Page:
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Easing social pressure with deficit of 'prudence'


Thanong Khanthong says an expansionary fiscal programme for 1999 is not Keynesian-style of public sector expenditure to spend Thailand out of the economic recession.


The Thai government's decision to post a spending deficit of Bt25 billion on top of the Bt800-billion 1999 fiscal budget is hardly Keynesian-style public sector spending to lift Thailand out of the economic crisis.

For the spending deficit represents only half a per cent of the Bt5-trillion Thai economy. This amount is by far not large enough to stimulate the economy, which is badly in need of a bigger dose if it is to avoid suffering from a depression. If the spending deficit is to make a real difference, it must amount to at least Bt400-Bt500 billion to fill in the liquidity crunch.

Rather this slight expansionary fiscal policy will be aimed at easing the social pressures arising from growing unemployment, falling incomes and the higher cost of living. The spending deficit will be strengthened with Bt21 billion in external aid from the World Bank, the Overseas Economic and Cooperation Fund and other organisations. The foreign aid will flow into the country by next month.

Overall, the Thai government still demonstrates its commitment to walk the tough road by sticking to fiscal and monetary discipline as prescribed by the International Monetary Fund. In the initial phase of the IMF support programme, designed in August last year, Thailand was required to post a 1 per cent budget surplus equal to the GDP. This surplus was intended to pay for the cost of financial sector restructuring and to show foreign investors that Thailand was willing to live within its means.

But a radical fiscal consolidation has proved counter-productive to the private sector-driven Thai economy, forcing the IMF and the Thai government to rethink the support programme by deciding to give the fiscal policy more breathing room. The third letter of intent, worked out in February this year, allowed the Thai government to post a 2 per cent budget deficit in order to help reduce the social tension.

Monday Prime Minister Chuan Leekpai would not spell out how his administration plans to finance the budget deficit nor would he disclose the programmes that the Bt25 billion deficit would be earmarked for. But it is likely that the deficit will be financed by the treasury reserves and the spending will go to supporting social programmes under the jurisdiction of the Agriculture Ministry, the Interior Ministry, the Labour and Social Welfare Ministry and the Education Ministry.

The spending deficit marks for the first time in more than a decade that the Thai government has had to dip into the red to relieve the domestic pressure and to give the economy a slight fillip. For the IMF, there is a danger of rushing to flout the fiscal discipline at a time when foreign investors' confidence has yet to be fully restored. An argument has been put forward that the tightened fiscal and monetary policy introduced since the outset of the programme has succeeded in bringing stability to the Thai economy to a certain level, with a measure of foreign investors' confidence. This can be seen by a stable foreign exchange rate at Bt38-Bt39/US dollar and a successful equity launch of the Thai Farmers Bank and Bangkok Bank in March and April respectively.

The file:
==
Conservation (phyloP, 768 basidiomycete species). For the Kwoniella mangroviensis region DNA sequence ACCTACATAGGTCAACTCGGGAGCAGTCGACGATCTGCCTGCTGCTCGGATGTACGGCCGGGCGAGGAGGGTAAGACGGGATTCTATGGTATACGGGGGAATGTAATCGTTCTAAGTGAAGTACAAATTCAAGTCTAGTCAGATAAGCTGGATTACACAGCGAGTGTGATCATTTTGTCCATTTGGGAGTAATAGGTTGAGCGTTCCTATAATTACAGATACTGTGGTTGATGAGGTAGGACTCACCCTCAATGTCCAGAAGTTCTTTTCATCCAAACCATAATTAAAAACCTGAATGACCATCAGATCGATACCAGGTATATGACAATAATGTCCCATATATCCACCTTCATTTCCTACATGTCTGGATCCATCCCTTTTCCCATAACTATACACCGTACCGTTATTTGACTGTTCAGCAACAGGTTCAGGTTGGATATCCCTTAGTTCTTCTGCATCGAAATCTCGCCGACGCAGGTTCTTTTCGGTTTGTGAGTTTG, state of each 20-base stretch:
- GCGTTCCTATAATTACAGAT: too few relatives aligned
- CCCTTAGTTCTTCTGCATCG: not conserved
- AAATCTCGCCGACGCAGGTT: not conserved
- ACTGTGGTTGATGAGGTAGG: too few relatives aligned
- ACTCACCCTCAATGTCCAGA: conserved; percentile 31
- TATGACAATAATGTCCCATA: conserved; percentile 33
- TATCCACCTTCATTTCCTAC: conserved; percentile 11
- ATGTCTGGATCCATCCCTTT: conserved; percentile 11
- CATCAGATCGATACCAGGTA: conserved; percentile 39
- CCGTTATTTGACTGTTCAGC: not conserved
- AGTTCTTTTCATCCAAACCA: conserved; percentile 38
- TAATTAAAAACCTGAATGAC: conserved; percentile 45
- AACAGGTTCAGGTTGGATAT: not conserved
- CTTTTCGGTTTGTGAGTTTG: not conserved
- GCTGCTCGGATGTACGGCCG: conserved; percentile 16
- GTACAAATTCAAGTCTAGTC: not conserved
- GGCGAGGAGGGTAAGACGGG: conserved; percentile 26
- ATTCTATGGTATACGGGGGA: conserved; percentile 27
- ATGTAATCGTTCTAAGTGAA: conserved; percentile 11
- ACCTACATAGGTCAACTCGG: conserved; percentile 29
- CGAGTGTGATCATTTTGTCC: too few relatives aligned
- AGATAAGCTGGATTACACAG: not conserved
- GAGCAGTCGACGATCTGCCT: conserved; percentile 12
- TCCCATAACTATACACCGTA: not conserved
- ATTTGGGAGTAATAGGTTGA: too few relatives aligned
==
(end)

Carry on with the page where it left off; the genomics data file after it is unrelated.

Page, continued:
''We have walked the right path,'' said Dr Phisit Lee-ahtam, the deputy finance minister in a recent interview. ''We actually would have liked to have a easier fiscal policy from the start but the financial markets would not allow us to do so. That was the constraint. By sticking tight to the IMF support programme, we have been able to prove to the foreign investors and creditors that Thailand really has a future. Otherwise, the Thai Farmers Bank and the Bangkok Bank would not be able to raise their capital in the international market.''

Now is the time to release the tight grip, but very gradually in both the fiscal and monetary policy and also in view of the political and social turmoil in Indonesia. The tough policy remedies will be gradually eased, which is likely to be evident in the fourth letter of intent that the Cabinet is scheduled to deliberate on Tuesday.

Already MR Chatu Mongkol Sonakul, the Bank of Thailand governor, signalled that interest rates will remain high to tackle foreign exchange stability and to address the country's foreign debts of more than US$90 billion. But he said short-term rates have fallen gradually according to the economic conditions, as evidenced by a fall of the repurchase rate from 25 per cent to 17-18 per cent.

''The trend of interest rates is to go down further. If we consider the foreign debt level and inflation, we can expect that over the next two months, price pressure will reduce, which will allow the authorities to ease the interest rates,'' Chatu Mongkol said.



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